Spanish Prime Minister Pedro Sanchez visits Barcelona Wednesday to resume dialogue with Catalonia’s separatist leadership on resolving the political crisis triggered by the region’s 2017 failed independence bid.Spanish Prime Minister Pedro Sanchez (l) and Catalan leader Pere Aragones meeting last July. They will hold fresh talks on Wednesday but expectations are low
“I will lead this negotiation on behalf of the Spanish government,” Sanchez said late Monday, confirming he would meet Catalan leader Pere Aragones on September 15 for talks on the region’s political situation.
Since the crisis of October 2017, Catalonia has been a dominant theme in Spanish politics and one which Sanchez’s government has vowed to tackle through negotiations. “The situation in Catalonia is very different, much more stable than in 2017 or in 2019,” the prime minister said of the huge violent protests that followed Spain’s jailing of nine separatist leaders exactly two years after the failed breakaway bid.
In January 2020, Sanchez agreed to open talks after ERC, Catalonia’s oldest and largest separatist party offered crucial parliamentary support that got his minority government approved. Initial talks began at the end of February 2020 but were soon suspended as the pandemic took hold. Expectations of success this time are low, with both sides coming to the table with radically different expectations.
The separatists have two key demands an amnesty for all those involved in the failed independence bid and a new referendum on self-determination, this time with Madrid’s approval. The Spanish government is implacably opposed to both. “If we go with a list of maximalist demands, the conversation won’t last very long,” Sanchez said on Monday, while admitting he was open to a possible vote on Catalonia’s place within Spain, but within limits. “Within the constitution, a democrat has no problem calling for a vote, but it will have to be by agreement, not by going it alone.”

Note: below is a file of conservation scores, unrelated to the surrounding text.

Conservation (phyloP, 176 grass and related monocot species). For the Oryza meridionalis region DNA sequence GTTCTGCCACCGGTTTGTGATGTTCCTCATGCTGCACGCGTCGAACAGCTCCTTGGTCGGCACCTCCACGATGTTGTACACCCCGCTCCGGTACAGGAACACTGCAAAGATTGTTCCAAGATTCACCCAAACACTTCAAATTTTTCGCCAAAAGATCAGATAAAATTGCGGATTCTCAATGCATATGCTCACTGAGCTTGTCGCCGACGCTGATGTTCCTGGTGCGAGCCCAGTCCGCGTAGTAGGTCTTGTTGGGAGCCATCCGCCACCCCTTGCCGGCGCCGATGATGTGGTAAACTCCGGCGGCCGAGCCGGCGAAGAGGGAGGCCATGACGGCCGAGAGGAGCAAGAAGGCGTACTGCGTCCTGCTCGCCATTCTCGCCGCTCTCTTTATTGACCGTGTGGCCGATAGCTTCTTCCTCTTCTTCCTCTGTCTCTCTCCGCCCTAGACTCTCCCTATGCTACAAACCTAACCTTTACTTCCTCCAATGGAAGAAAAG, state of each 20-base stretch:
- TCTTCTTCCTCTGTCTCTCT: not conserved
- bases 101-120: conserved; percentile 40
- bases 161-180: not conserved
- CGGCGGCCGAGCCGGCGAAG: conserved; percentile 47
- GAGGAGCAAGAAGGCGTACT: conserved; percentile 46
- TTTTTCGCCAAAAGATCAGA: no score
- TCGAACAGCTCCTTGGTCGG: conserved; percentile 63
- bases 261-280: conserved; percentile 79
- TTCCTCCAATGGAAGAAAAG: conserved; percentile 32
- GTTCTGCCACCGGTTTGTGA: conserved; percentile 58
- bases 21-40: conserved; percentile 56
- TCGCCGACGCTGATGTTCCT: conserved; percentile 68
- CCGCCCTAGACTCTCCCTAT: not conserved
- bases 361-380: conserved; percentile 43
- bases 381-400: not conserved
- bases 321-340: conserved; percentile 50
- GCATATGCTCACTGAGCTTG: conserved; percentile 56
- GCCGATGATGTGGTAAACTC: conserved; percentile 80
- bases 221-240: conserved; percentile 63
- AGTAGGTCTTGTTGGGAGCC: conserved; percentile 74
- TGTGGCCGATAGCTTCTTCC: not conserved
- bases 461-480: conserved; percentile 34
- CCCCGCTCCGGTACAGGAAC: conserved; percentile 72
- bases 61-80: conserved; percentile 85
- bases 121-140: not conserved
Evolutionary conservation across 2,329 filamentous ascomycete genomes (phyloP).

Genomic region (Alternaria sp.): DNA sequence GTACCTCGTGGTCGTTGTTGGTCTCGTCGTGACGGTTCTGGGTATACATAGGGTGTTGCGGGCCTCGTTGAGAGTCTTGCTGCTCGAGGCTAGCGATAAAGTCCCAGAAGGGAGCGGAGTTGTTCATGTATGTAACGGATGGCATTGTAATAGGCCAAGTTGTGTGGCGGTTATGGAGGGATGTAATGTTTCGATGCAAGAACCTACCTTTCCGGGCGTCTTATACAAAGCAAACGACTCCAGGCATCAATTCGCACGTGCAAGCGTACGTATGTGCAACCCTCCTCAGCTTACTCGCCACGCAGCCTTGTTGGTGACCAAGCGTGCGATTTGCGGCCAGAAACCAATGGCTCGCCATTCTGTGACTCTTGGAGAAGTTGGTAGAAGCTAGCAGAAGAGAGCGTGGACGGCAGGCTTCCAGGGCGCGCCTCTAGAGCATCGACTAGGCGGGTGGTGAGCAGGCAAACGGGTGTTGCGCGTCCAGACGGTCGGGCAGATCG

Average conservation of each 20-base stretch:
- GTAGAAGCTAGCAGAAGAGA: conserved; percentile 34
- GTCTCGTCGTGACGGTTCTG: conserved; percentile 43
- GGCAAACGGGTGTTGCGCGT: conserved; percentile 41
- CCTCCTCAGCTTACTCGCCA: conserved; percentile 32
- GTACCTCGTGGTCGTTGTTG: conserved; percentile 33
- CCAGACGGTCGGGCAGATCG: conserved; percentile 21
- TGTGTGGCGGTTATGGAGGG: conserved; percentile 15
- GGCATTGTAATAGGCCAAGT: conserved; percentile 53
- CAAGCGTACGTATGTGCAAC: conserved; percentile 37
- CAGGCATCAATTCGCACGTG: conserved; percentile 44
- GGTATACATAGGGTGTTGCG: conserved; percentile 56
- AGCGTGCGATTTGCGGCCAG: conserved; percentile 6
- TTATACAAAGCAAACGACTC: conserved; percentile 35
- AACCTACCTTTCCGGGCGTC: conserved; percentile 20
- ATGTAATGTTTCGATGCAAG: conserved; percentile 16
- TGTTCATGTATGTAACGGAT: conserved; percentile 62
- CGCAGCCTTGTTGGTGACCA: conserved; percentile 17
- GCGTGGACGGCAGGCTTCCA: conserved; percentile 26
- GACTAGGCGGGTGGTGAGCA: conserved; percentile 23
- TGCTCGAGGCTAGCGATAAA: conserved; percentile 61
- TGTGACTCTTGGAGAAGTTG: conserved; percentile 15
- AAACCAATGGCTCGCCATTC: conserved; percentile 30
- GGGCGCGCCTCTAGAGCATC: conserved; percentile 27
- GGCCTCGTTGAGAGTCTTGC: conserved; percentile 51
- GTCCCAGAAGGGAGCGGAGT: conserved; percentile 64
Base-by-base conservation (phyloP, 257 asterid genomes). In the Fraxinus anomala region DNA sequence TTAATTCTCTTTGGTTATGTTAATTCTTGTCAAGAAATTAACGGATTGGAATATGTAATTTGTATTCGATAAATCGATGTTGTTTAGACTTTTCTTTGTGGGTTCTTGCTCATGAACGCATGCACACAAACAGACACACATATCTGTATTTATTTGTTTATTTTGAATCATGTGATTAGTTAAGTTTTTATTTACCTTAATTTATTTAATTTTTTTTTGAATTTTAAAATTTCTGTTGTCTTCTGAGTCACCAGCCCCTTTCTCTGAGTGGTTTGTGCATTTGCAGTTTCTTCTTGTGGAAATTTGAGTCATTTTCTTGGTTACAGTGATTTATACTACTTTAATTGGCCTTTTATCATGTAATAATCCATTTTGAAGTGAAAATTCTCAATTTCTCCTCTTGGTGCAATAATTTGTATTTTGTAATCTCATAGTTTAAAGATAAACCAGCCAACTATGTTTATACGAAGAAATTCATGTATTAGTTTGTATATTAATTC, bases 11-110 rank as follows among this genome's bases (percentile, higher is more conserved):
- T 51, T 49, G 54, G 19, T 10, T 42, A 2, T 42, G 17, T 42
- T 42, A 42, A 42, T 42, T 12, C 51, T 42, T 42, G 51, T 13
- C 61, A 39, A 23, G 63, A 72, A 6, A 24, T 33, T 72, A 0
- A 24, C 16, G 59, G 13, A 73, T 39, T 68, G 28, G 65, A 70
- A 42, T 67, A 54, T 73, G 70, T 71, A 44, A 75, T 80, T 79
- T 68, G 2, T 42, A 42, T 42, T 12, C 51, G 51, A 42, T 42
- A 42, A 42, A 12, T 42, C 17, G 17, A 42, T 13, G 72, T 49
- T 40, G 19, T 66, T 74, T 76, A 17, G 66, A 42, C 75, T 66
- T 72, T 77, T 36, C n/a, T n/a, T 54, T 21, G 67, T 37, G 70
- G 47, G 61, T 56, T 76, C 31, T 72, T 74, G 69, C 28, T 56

Many things have changed since October 2017 when the Catalan regional government staged a referendum banned by Madrid and then issued a short-lived declaration of independence, triggering Spain’s worst political crisis in decades. Those behind the move were arrested, tried and jailed while others fled abroad to avoid prosecution, leaving the separatist movement decapitated and deeply at odds over how to move forward.
And the issue of dialogue with Madrid has been a huge point of friction in this region of 7.8 million people who remain divided over the question of independence. Since the last round of talks, there has been a shake-up within Catalonia’s separatist-dominated leadership, with the moderate leftist ERC taking over the regional coalition and its hardline counterpart JxC taking a junior role.
This had an immediate effect. Within weeks, the Spanish government had pardoned the jailed separatist leaders and agreed to resume top-level talks on resolving the Catalan crisis. ERC favours a negotiated strategy to achieve independence via dialogue with Madrid, while JxC, which wants to keep up a confrontational approach, maintains that dialogue is “not our strategy”.